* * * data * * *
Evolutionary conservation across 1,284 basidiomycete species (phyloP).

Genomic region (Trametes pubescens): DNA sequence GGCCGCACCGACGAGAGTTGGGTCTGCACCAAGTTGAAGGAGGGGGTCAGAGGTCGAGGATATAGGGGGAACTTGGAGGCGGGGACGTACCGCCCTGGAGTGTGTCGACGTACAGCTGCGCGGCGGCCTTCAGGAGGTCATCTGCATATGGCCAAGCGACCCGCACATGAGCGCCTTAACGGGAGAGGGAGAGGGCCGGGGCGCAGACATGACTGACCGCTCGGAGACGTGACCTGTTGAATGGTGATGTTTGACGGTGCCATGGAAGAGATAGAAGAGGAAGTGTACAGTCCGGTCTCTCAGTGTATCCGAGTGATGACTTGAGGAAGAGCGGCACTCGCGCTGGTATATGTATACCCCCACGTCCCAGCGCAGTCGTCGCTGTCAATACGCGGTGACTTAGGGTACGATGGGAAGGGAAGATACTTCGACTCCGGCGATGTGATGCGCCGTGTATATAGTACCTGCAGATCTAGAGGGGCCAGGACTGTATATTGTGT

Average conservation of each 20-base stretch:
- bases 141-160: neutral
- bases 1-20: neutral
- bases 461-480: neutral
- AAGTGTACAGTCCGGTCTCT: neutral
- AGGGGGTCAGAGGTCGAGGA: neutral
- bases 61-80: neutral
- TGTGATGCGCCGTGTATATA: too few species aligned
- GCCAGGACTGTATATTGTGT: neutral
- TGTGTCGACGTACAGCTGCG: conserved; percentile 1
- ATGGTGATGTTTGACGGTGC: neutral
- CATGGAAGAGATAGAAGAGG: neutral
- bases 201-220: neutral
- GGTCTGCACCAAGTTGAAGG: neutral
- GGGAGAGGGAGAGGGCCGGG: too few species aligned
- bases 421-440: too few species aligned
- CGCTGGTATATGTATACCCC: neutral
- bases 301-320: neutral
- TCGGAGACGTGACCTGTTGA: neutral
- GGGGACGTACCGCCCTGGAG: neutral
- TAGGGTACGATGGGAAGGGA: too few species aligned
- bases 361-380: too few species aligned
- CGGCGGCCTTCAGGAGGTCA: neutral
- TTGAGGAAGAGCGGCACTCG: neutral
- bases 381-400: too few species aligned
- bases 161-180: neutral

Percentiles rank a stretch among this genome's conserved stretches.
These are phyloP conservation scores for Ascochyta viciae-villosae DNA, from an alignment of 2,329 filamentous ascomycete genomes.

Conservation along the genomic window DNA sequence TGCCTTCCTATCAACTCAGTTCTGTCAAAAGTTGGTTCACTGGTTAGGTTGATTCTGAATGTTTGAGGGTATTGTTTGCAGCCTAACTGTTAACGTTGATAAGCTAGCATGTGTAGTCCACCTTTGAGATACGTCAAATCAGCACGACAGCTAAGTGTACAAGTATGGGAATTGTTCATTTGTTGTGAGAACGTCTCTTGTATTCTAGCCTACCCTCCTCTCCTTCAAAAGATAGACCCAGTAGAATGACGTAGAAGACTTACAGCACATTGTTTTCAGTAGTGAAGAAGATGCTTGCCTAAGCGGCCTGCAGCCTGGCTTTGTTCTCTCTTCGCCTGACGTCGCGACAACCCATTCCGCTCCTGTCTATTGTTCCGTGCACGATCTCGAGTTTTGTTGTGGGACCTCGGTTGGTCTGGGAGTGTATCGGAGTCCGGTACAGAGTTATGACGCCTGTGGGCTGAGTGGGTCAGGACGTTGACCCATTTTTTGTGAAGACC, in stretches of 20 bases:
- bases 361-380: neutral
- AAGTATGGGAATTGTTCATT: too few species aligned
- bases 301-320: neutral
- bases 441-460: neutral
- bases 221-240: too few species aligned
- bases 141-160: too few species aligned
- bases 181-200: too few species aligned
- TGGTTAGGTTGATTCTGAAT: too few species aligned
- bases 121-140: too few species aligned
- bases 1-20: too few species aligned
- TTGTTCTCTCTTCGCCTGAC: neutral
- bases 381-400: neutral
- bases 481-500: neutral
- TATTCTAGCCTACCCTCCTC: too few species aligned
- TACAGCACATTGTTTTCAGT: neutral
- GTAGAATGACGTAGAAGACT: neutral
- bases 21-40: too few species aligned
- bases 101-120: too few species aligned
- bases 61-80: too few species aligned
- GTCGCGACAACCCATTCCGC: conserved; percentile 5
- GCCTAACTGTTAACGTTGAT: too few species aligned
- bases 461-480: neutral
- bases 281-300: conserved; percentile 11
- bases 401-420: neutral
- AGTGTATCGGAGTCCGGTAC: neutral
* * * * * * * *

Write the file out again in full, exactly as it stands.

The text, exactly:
Evolutionary conservation across 1,284 basidiomycete species (phyloP).

Genomic region (Trametes pubescens): DNA sequence GGCCGCACCGACGAGAGTTGGGTCTGCACCAAGTTGAAGGAGGGGGTCAGAGGTCGAGGATATAGGGGGAACTTGGAGGCGGGGACGTACCGCCCTGGAGTGTGTCGACGTACAGCTGCGCGGCGGCCTTCAGGAGGTCATCTGCATATGGCCAAGCGACCCGCACATGAGCGCCTTAACGGGAGAGGGAGAGGGCCGGGGCGCAGACATGACTGACCGCTCGGAGACGTGACCTGTTGAATGGTGATGTTTGACGGTGCCATGGAAGAGATAGAAGAGGAAGTGTACAGTCCGGTCTCTCAGTGTATCCGAGTGATGACTTGAGGAAGAGCGGCACTCGCGCTGGTATATGTATACCCCCACGTCCCAGCGCAGTCGTCGCTGTCAATACGCGGTGACTTAGGGTACGATGGGAAGGGAAGATACTTCGACTCCGGCGATGTGATGCGCCGTGTATATAGTACCTGCAGATCTAGAGGGGCCAGGACTGTATATTGTGT

Average conservation of each 20-base stretch:
- bases 141-160: neutral
- bases 1-20: neutral
- bases 461-480: neutral
- AAGTGTACAGTCCGGTCTCT: neutral
- AGGGGGTCAGAGGTCGAGGA: neutral
- bases 61-80: neutral
- TGTGATGCGCCGTGTATATA: too few species aligned
- GCCAGGACTGTATATTGTGT: neutral
- TGTGTCGACGTACAGCTGCG: conserved; percentile 1
- ATGGTGATGTTTGACGGTGC: neutral
- CATGGAAGAGATAGAAGAGG: neutral
- bases 201-220: neutral
- GGTCTGCACCAAGTTGAAGG: neutral
- GGGAGAGGGAGAGGGCCGGG: too few species aligned
- bases 421-440: too few species aligned
- CGCTGGTATATGTATACCCC: neutral
- bases 301-320: neutral
- TCGGAGACGTGACCTGTTGA: neutral
- GGGGACGTACCGCCCTGGAG: neutral
- TAGGGTACGATGGGAAGGGA: too few species aligned
- bases 361-380: too few species aligned
- CGGCGGCCTTCAGGAGGTCA: neutral
- TTGAGGAAGAGCGGCACTCG: neutral
- bases 381-400: too few species aligned
- bases 161-180: neutral

Percentiles rank a stretch among this genome's conserved stretches.
These are phyloP conservation scores for Ascochyta viciae-villosae DNA, from an alignment of 2,329 filamentous ascomycete genomes.

Conservation along the genomic window DNA sequence TGCCTTCCTATCAACTCAGTTCTGTCAAAAGTTGGTTCACTGGTTAGGTTGATTCTGAATGTTTGAGGGTATTGTTTGCAGCCTAACTGTTAACGTTGATAAGCTAGCATGTGTAGTCCACCTTTGAGATACGTCAAATCAGCACGACAGCTAAGTGTACAAGTATGGGAATTGTTCATTTGTTGTGAGAACGTCTCTTGTATTCTAGCCTACCCTCCTCTCCTTCAAAAGATAGACCCAGTAGAATGACGTAGAAGACTTACAGCACATTGTTTTCAGTAGTGAAGAAGATGCTTGCCTAAGCGGCCTGCAGCCTGGCTTTGTTCTCTCTTCGCCTGACGTCGCGACAACCCATTCCGCTCCTGTCTATTGTTCCGTGCACGATCTCGAGTTTTGTTGTGGGACCTCGGTTGGTCTGGGAGTGTATCGGAGTCCGGTACAGAGTTATGACGCCTGTGGGCTGAGTGGGTCAGGACGTTGACCCATTTTTTGTGAAGACC, in stretches of 20 bases:
- bases 361-380: neutral
- AAGTATGGGAATTGTTCATT: too few species aligned
- bases 301-320: neutral
- bases 441-460: neutral
- bases 221-240: too few species aligned
- bases 141-160: too few species aligned
- bases 181-200: too few species aligned
- TGGTTAGGTTGATTCTGAAT: too few species aligned
- bases 121-140: too few species aligned
- bases 1-20: too few species aligned
- TTGTTCTCTCTTCGCCTGAC: neutral
- bases 381-400: neutral
- bases 481-500: neutral
- TATTCTAGCCTACCCTCCTC: too few species aligned
- TACAGCACATTGTTTTCAGT: neutral
- GTAGAATGACGTAGAAGACT: neutral
- bases 21-40: too few species aligned
- bases 101-120: too few species aligned
- bases 61-80: too few species aligned
- GTCGCGACAACCCATTCCGC: conserved; percentile 5
- GCCTAACTGTTAACGTTGAT: too few species aligned
- bases 461-480: neutral
- bases 281-300: conserved; percentile 11
- bases 401-420: neutral
- AGTGTATCGGAGTCCGGTAC: neutral